National practice standards for the mental health workforce 2013

Standard 3: Meeting diverse needs

Page last updated: November 2013

The social, cultural, linguistic, spiritual and gender diversity of people, families and carers are actively and respectfully responded to by mental health practitioners, incorporating those differences into their practice.

The mental health practitioner:

  1. Acknowledges and articulates diversity among people, carers, families and communities in areas including age, gender, class, culture, religion, spirituality, disability, power, status, gender identity, sexuality, sexual identity and socioeconomic background
  2. Facilitates care, treatment and support in a manner that demonstrates respect for the diversity of people, families and carers, and the cultural and social context in which they live
  3. Recognises that a positive, secure cultural identity is a protective factor for the mental health and wellbeing of the person, family and carers
  4. Respectfully uses culturally appropriate assessment instruments and techniques, where available and appropriate, and demonstrates awareness of the way in which cultural issues may impact upon appropriateness of assessment, care and treatment
  5. Determines if there are cultural considerations that, if taken into account, could assist the person and family/carers to feel more comfortable during service contact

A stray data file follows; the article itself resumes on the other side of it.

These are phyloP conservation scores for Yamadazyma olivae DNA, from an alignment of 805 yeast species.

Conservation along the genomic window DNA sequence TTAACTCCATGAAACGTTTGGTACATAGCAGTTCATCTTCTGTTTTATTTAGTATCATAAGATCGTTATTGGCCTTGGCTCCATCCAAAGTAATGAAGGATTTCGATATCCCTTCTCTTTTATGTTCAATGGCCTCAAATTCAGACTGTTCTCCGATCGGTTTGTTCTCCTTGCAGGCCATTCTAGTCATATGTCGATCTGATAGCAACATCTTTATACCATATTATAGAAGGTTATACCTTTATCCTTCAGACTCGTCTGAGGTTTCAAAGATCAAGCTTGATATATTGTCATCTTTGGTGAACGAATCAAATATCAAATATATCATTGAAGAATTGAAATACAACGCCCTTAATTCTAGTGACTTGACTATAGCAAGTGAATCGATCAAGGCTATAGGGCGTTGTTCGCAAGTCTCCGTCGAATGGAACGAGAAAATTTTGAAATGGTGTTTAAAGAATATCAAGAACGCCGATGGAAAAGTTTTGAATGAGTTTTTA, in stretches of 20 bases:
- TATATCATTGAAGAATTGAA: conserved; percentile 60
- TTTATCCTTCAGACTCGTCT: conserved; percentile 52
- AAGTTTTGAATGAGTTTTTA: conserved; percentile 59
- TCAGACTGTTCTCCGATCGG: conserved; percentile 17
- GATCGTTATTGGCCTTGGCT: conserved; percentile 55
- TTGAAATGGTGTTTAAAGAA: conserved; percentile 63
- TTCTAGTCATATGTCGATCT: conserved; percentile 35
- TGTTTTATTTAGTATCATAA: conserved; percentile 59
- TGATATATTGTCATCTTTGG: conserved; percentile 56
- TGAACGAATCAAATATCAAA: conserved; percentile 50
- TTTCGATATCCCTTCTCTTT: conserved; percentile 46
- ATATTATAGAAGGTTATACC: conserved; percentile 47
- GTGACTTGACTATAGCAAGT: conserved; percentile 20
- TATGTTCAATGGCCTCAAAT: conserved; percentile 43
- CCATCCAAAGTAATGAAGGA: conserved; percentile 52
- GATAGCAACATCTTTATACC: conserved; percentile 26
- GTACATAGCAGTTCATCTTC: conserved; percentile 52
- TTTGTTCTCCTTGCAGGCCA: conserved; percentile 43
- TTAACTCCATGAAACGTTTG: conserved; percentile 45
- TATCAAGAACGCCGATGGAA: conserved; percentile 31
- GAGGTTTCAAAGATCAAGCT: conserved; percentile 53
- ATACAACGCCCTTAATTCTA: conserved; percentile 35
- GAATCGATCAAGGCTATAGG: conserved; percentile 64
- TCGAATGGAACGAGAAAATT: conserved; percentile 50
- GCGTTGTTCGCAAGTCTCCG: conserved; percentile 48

6. Implements culturally specific practices as described in relevant national, state and local guidelines, policies and frameworks
  7. Facilitates service delivery in a manner that accords respect for people’s individual qualities, abilities and diverse backgrounds, and takes into account their age, gender identity, sexuality, sexual identity, ethnic group, gender and social, cultural and religious backgrounds
  8. Supports the delivery of equitable care and promotes equality of opportunity
  9. Articulates the extent and limits of their own cultural understanding and seeks cultural advice or support if needed
  10. Communicates effectively with the person and, where relevant, with family members and/or carers through the assistance of Aboriginal and Torres Strait Islander health and/or mental health professionals, interpreter services and bilingual counsellors
  11. Liaises and works collaboratively with culturally and linguistically appropriate care partners such as religious ministers, spiritual leaders, traditional healers, local community-based organisations, Aboriginal and Torres Strait Islander health and mental health workers, health consumer advocates, interpreters, bilingual counsellors and other resources where appropriate